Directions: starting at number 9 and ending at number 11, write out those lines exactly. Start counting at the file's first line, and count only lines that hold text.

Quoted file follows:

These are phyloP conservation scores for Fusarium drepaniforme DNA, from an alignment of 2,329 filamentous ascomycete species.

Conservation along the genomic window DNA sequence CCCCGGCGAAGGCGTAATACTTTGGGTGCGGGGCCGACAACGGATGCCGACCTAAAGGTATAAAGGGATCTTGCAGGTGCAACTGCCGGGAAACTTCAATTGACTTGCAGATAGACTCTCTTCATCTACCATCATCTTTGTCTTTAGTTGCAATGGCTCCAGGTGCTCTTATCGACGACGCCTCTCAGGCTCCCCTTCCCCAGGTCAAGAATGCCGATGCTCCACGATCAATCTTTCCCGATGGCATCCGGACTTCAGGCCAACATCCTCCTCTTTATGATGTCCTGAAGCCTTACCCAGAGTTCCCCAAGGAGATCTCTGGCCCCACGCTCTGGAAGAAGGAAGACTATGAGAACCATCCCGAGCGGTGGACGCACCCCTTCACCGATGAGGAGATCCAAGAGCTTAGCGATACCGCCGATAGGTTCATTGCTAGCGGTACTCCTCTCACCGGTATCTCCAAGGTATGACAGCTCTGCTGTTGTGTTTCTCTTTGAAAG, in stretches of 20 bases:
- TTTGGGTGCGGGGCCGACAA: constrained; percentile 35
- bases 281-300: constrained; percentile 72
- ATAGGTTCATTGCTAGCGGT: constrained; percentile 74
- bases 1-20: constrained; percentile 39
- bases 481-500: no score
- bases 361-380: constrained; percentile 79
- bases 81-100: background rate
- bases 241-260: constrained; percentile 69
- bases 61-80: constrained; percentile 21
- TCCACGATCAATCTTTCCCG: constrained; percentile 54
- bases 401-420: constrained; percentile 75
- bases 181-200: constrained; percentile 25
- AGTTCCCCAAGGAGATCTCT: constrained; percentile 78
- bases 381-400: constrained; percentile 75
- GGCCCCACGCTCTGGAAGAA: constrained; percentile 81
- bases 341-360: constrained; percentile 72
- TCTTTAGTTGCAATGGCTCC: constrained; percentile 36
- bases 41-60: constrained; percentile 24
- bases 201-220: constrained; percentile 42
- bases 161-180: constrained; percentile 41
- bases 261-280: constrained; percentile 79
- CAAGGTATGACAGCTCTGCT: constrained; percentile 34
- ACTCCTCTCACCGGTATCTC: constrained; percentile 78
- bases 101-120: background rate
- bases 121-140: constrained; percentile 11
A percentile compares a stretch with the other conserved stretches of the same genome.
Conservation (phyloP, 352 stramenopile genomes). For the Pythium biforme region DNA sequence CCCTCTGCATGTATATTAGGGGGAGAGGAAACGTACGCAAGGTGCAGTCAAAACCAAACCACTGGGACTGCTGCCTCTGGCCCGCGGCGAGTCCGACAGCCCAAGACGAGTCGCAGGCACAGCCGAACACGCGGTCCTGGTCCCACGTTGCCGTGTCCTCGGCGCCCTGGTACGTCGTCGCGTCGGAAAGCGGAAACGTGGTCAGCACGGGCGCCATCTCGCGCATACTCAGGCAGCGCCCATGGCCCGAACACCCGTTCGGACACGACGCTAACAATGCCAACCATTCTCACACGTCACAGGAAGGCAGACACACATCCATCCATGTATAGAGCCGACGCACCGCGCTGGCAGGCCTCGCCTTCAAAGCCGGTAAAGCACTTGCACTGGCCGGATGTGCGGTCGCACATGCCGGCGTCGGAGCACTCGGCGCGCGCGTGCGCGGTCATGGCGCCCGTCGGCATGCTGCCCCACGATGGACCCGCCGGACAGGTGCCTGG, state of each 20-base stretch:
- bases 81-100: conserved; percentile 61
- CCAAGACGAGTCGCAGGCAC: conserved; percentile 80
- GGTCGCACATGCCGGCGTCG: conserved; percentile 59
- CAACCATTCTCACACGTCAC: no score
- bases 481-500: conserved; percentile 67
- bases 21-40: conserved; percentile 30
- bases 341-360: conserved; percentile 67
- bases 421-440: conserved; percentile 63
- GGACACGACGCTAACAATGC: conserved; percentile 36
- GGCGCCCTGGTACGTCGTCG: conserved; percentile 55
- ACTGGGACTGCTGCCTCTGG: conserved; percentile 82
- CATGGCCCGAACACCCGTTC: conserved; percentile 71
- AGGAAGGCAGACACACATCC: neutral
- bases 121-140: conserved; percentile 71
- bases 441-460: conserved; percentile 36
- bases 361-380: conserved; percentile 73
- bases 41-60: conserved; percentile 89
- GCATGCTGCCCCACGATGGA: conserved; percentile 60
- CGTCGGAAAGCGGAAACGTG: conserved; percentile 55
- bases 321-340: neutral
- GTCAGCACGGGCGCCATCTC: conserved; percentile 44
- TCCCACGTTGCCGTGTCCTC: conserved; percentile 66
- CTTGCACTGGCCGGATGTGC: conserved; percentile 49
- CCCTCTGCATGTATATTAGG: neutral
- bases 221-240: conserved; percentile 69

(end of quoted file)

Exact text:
- bases 81-100: background rate
- bases 241-260: constrained; percentile 69
- bases 61-80: constrained; percentile 21